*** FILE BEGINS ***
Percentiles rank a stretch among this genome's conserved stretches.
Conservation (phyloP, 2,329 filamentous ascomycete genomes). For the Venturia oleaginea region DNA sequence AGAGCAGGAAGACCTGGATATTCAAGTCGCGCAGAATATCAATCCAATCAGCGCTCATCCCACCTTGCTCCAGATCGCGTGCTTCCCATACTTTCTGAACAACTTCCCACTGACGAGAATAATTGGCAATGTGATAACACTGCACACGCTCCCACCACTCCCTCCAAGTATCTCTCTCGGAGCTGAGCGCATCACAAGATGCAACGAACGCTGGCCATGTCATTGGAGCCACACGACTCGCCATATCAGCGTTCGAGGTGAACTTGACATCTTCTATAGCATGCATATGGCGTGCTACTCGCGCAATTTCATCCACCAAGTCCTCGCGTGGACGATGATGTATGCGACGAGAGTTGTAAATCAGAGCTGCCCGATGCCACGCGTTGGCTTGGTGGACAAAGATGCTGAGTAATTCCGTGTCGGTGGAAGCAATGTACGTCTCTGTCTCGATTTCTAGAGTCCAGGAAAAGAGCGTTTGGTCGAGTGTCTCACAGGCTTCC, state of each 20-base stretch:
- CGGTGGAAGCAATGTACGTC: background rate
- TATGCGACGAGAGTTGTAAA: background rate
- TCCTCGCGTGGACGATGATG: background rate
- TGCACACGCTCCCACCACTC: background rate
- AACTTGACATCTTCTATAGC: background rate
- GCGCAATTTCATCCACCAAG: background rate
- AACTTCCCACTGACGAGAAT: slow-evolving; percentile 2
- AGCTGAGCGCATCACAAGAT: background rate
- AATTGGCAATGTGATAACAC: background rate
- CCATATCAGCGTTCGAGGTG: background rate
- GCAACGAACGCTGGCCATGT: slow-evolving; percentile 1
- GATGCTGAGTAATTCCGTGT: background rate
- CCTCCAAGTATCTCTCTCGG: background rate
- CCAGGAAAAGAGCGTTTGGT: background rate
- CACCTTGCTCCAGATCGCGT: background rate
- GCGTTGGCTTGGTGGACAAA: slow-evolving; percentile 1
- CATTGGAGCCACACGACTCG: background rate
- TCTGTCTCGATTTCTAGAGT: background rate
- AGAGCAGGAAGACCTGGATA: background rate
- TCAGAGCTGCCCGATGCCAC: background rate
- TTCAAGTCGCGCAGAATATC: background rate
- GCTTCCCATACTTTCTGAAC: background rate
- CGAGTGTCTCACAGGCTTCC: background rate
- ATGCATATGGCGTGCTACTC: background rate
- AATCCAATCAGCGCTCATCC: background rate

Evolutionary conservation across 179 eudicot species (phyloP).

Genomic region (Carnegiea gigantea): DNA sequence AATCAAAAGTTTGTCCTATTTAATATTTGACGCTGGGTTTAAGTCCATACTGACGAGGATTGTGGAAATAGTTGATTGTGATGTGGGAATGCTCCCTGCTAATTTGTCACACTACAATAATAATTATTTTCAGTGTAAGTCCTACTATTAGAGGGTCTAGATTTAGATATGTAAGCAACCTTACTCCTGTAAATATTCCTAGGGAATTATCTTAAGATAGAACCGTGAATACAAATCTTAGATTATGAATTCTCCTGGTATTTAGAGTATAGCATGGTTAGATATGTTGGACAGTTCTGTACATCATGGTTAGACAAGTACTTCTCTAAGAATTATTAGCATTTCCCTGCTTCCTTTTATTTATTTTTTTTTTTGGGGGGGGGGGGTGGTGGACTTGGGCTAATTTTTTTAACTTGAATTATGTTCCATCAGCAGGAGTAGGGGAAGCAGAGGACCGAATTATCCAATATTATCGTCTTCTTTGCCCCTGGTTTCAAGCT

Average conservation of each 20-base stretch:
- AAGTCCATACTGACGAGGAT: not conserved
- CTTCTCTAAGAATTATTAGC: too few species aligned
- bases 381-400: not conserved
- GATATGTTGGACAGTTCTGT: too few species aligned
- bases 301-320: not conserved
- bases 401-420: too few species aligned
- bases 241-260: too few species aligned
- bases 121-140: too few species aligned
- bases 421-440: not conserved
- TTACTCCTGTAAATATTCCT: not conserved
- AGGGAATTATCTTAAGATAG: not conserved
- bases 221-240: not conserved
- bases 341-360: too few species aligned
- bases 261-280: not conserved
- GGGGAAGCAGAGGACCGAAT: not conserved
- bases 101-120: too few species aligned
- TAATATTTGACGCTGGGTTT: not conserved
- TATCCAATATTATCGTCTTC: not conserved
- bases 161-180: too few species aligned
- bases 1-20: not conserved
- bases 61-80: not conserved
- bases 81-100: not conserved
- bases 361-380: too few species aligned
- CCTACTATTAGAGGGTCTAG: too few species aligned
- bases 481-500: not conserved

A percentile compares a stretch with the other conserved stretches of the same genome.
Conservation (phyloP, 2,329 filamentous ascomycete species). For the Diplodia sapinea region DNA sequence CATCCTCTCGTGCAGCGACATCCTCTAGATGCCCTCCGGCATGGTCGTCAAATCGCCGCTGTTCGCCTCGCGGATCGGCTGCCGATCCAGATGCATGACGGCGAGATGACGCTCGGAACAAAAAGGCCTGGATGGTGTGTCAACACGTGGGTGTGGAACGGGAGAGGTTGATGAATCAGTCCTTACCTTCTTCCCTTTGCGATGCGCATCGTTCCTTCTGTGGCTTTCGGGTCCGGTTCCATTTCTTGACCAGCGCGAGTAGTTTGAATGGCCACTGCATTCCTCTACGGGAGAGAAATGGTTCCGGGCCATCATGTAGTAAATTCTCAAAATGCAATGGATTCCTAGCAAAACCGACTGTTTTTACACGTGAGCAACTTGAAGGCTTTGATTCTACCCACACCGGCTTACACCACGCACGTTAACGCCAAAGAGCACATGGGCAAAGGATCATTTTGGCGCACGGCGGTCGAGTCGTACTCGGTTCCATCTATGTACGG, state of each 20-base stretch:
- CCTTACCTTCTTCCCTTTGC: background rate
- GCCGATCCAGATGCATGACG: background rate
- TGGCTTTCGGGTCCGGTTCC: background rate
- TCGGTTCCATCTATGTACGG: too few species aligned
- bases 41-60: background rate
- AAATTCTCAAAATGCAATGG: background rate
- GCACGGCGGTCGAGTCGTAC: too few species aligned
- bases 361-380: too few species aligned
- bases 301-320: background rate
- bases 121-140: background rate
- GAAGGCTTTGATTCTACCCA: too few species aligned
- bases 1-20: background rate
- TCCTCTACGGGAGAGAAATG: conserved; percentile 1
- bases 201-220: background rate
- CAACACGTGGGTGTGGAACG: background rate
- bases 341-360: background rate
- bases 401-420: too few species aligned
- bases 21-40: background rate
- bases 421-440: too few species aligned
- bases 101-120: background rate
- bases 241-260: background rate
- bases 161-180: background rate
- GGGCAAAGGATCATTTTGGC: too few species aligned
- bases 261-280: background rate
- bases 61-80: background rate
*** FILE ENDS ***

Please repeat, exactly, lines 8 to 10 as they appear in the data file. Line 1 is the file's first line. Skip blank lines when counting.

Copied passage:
- GCGCAATTTCATCCACCAAG: background rate
- AACTTCCCACTGACGAGAAT: slow-evolving; percentile 2
- AGCTGAGCGCATCACAAGAT: background rate